Syrian gov’t ready to cooperate with Turkey if it withdraws from Syria

Damascus says it could cooperate with Ankara if Turkey stops violating the 1998 Adana Agreement and withdraws from Syria, pro-government news agency SANA reported on Saturday.

Ankara, since 2011, through its support for terrorism “through financing, training, and facilitating the passage of terrorists into Syria,”  has violated the Adana Agreement, the agency quoted a Syrian Foreign Ministry official as saying.

The 1998 Agreement was thrust into the spotlight after it was brought up by Russian President Vladimir Putin as a tool to remove Turkey’s security concerns in Syria during a joint conference with Turkish President Recep Tayyip Erdoğan on Wednesday in Moscow. 

In the Adana agreement, the Syrian government pledged to prohibit on Syrian soil the activities of the Kurdistan Workers’ Party (PKK), which has been fighting for Kurdish self-rule in Turkey since 1984. The agreement also allowed Turkey to use force against the PKK in Syria, should the Syrian government be incapable of fulfilling its promise.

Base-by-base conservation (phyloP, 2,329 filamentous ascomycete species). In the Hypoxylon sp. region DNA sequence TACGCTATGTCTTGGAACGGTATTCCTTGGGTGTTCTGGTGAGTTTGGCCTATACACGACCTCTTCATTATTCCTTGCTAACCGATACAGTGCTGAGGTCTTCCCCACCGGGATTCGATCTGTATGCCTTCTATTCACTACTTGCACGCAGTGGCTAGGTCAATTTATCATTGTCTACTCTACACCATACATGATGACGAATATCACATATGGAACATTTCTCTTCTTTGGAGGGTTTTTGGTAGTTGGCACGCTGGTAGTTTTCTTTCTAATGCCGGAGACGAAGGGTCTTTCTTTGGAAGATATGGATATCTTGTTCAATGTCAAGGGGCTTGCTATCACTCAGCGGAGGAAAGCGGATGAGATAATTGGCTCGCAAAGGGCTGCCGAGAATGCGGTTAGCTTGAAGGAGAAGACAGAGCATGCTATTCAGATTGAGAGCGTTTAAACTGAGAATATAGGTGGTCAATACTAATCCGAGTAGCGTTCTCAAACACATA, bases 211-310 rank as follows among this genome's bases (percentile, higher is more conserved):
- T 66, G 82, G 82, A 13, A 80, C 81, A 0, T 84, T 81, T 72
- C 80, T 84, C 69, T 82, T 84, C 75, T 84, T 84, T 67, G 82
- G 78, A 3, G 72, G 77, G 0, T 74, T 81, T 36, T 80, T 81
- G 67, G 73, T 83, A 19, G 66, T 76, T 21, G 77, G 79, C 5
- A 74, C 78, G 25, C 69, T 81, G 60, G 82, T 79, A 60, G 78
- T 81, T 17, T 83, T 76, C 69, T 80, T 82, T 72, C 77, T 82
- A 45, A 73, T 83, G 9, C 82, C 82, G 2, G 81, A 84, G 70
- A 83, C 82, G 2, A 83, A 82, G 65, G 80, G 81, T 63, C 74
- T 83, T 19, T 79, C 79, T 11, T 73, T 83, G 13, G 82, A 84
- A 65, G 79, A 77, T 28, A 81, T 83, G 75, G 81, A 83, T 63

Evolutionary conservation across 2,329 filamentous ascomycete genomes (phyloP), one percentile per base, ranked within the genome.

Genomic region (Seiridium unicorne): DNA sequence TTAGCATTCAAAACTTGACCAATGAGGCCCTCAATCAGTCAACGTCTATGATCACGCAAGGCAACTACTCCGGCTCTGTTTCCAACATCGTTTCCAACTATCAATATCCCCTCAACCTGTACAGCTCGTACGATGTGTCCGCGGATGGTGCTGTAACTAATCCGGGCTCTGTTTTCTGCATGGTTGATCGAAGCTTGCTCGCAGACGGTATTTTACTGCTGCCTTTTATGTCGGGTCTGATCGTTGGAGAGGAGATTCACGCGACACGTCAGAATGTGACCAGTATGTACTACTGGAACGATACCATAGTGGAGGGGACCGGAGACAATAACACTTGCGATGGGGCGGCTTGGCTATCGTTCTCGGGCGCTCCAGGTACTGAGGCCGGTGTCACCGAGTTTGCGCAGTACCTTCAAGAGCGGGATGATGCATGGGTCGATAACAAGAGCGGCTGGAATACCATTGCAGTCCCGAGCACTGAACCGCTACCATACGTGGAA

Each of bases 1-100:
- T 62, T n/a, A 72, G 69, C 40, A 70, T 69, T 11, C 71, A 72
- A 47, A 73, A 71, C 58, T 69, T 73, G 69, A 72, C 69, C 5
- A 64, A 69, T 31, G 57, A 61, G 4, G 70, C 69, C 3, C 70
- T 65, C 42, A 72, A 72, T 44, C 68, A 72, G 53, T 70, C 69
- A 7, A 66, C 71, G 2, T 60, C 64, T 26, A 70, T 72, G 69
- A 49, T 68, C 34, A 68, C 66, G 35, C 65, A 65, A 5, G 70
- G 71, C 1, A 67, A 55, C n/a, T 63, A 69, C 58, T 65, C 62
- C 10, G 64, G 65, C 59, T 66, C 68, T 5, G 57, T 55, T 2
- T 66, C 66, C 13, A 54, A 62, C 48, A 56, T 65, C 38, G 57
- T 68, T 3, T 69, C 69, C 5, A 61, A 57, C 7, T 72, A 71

Since August 2016, Turkish-backed rebel forces and the Turkish Armed Forces have taken over large tracts of territory in northern Syria with the latest operation leading to the takeover of the Kurdish canton of Afrin  in March 2018, the agency said, noting that Ankara has also maintained military presence in Idlib since October 2017.

The Syrian Foreign Ministry official told SANA that Turkey is “occupying Syrian territories through the terrorist organizations affiliated to it or through the Turkish military forces directly,’’ and that the Adana Agreement could only be fulfilled if “the situation on the borders [returns to] the way it used to be.”

On Friday, Turkey’s President Recep Tayyip Erdogan said the Adana agreement gives Ankara the right to enter Syrian territory, following Putin’s statement on Wednesday that that the 1998 treaty constituted a legal framework to ensure Turkey’s security on its southern borders. 

On Jan. 14, US President Donald Trump tweeted that a 20-mile “safe zone” would be created in northeastern Syria with Turkey’s. Erdoğan saying that Turkey could set up such a safe zone some 30 kilometers deep into northeastern Syria in coordination with the US. Damascus has rejected Turkey’s plans.